Coral Castle to be relased at bookstores nationwide on November 1, 2009
About Coral Castle, summary, authors, overview

Summary

Coral Castle: The Mysery of Ed Leedskalnin and his American Stonehenge is the first book to take an objective, journalistic look at one of America’s most intriguing places — Coral Castle, located in Homestead, Florida, thirty miles southwest of Miami.

It was built in the 1920s and ’30s by an eccentric Latvian immigrant named Edward Leedskalnin.

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Overview

A National Treasure. A tour of Coral Castle as it stands today. Descriptions of the key elements, from the rock gate to the thirty-ton monolith. The groundwork for the story and the mystery behind the building of the castle is put in place.



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Authors

In Coral Castle, Rusty McClure and Jack Heffron survey the theories and interview experts on all sides of the argument, bringing this fascinating tale to a mass audience for the first time.

Rusty McClure is a New York Times best-selling author and Jack Heffron is a nationally celebrated, award-winning writer.


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Summary

Coral Castle: The Mysery of Ed Leedskalnin and his American Stonehenge is the first book to take an objective, journalistic look at one of America’s most intriguing places — Coral Castle, located in Homestead, Florida, thirty miles southwest of Miami. It was built in the 1920s and ’30s by an eccentric Latvian immigrant named Edward Leedskalnin.

He worked alone with primitive tools. He quarried, carved, and set in place more than 1,100 tons of coral rock, creating what is commonly known as the American Stonehenge.

How he accomplished this amazing feat remains a mystery. Some believe he was simply a talented stonemason and engineer. Many others believe he had somehow harnessed anti-gravity powers, which allowed him to lift and move the stones as if by magic. Several books have been written on Ed’s other-worldly powers, and he has become a cult figure to those who believe in extra-terrestrials and in the magnetic grid theory. Skeptics have argued against these theories in magazine articles and on websites.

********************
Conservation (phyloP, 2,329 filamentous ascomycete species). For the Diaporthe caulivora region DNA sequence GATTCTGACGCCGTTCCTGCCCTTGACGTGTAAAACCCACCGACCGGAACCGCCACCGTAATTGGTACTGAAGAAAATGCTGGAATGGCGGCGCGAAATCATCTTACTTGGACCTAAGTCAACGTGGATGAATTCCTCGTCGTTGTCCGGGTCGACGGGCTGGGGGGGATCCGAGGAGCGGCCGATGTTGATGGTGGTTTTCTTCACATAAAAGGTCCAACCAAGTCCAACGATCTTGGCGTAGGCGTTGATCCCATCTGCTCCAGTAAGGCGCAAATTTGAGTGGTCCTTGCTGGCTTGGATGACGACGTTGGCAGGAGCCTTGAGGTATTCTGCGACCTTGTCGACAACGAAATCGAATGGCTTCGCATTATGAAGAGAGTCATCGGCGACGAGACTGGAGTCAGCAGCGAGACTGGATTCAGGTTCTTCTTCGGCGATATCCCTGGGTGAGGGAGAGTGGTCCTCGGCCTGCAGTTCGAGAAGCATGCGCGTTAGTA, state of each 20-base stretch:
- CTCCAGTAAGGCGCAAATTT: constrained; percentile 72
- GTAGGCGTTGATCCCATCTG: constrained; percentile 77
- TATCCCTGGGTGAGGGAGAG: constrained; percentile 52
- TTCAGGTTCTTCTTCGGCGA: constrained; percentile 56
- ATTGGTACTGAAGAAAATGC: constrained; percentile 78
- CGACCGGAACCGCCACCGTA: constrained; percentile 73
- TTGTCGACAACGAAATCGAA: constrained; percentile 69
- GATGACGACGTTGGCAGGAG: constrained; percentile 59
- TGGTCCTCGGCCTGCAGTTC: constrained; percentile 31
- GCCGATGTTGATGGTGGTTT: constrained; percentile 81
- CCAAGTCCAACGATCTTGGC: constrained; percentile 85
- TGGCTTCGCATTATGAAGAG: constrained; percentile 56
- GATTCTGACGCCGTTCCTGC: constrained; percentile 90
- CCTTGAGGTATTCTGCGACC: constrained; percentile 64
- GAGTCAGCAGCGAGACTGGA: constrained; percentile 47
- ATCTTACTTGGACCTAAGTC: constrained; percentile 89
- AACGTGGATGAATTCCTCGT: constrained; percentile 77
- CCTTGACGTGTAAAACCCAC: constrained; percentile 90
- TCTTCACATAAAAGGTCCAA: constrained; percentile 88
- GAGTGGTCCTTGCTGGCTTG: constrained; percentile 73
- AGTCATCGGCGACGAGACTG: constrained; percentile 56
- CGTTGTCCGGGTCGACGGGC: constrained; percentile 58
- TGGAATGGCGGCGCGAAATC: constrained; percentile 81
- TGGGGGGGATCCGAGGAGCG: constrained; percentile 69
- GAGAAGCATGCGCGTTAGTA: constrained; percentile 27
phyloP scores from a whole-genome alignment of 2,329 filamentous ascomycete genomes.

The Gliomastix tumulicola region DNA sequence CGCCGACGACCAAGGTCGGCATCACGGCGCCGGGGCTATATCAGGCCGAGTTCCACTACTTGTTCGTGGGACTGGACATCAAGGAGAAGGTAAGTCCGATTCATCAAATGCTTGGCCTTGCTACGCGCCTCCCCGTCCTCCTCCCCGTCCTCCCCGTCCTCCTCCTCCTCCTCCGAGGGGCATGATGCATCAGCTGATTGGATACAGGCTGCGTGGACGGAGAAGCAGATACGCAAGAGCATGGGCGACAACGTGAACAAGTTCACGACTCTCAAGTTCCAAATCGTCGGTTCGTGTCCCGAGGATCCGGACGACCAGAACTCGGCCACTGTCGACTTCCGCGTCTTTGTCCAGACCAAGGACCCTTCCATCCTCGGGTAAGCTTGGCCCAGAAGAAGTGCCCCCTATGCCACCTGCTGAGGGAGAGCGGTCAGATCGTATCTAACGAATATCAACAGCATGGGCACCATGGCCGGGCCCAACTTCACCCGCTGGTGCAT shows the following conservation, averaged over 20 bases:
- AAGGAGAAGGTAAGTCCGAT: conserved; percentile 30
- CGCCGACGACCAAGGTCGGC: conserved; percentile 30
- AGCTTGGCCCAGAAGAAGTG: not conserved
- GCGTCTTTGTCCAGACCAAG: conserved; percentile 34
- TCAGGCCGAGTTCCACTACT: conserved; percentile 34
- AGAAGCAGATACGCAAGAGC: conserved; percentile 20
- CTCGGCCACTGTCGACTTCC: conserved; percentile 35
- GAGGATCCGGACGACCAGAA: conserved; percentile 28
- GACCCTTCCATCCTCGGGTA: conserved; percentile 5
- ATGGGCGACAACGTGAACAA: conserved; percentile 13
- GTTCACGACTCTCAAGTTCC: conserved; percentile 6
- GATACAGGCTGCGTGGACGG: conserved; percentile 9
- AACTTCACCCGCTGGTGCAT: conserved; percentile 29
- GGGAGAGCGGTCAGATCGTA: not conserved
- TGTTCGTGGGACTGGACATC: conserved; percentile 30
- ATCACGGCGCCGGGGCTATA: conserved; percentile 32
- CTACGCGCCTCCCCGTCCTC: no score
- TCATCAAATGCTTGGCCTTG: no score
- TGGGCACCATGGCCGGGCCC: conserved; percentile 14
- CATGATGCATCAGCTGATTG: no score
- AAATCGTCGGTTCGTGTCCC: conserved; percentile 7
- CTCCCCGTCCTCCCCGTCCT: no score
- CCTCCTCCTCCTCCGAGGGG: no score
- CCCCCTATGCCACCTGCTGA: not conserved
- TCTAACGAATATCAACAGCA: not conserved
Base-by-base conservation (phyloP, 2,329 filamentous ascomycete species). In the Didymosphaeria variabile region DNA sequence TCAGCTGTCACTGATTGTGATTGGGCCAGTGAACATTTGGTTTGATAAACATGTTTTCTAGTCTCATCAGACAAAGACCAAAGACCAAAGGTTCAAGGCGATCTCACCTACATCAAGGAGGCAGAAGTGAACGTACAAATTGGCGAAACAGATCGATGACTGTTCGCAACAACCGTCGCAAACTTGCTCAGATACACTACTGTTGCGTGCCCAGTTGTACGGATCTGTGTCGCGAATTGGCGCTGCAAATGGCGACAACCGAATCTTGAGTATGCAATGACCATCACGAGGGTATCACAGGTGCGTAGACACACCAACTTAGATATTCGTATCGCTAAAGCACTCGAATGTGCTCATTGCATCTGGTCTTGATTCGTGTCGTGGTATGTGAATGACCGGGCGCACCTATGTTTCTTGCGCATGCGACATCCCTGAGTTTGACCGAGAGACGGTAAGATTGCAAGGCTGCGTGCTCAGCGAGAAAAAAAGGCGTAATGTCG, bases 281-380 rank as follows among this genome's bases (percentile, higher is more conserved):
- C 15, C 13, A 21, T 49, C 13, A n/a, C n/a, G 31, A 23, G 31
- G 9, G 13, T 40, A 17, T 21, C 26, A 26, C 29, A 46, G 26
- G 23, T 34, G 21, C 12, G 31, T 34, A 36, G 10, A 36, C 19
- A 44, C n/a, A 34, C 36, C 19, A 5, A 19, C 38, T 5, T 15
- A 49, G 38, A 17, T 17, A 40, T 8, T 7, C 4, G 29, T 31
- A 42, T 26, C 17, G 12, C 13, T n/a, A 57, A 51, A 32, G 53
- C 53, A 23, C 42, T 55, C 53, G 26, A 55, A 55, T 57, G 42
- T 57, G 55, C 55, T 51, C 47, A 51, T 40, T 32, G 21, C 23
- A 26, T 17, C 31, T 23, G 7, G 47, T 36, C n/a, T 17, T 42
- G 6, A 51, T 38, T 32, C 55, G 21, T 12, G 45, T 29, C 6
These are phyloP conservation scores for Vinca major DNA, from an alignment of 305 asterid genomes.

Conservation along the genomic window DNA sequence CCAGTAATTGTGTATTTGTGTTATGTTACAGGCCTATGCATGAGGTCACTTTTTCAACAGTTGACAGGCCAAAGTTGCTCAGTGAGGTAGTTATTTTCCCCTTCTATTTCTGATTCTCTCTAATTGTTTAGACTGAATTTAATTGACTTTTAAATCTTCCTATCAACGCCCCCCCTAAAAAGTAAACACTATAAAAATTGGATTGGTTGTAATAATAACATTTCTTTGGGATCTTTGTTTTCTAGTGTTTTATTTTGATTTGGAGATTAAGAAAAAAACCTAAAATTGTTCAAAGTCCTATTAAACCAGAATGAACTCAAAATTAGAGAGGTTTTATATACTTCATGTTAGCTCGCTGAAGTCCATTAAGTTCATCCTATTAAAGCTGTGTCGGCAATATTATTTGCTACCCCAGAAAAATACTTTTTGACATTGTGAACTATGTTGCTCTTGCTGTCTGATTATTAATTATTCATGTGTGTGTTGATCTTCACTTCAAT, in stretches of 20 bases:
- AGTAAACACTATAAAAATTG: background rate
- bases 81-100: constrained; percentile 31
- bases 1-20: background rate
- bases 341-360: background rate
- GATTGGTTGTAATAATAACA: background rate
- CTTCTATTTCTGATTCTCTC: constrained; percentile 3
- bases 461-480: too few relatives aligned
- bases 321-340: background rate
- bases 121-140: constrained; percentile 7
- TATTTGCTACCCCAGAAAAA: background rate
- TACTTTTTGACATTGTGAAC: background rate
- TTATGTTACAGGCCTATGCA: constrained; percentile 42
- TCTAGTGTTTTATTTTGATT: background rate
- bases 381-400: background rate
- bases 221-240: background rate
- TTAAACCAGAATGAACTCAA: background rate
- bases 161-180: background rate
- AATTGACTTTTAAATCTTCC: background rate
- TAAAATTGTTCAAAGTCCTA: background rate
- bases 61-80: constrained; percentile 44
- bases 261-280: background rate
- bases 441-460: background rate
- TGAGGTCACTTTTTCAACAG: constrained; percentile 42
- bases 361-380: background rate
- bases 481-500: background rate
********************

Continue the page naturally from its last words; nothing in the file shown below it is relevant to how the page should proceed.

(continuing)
In Coral Castle, Rusty McClure and Jack Heffron survey the theories and interview experts on all sides of the argument, bringing this fascinating tale to a mass audience for the first time.

YoutubeWatch The History Channel's Ancient Aliens segment on Coral Castle, featuring Rusty McClure (click here).

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Overview

A National Treasure. A tour of Coral Castle as it stands today. Descriptions of the key elements, from the rock gate to the thirty-ton monolith. The groundwork for the story and the mystery behind the building of the castle is put in place.

Heartbreak in Latvia. The birth (in 1887) and early life of Ed Leedskalnin. A survey of turn-of the-century Latvia and the capital city of Riga with a focus on the political turmoil with the Russian czar — and Ed’s involvement in that turmoil. His meeting Agnes Scuffs, their relationship and engagement, and her decision to leave him at the altar. Also, Ed’s work with his grandfather as a stonemason, where he learned the skills used to create Coral Castle.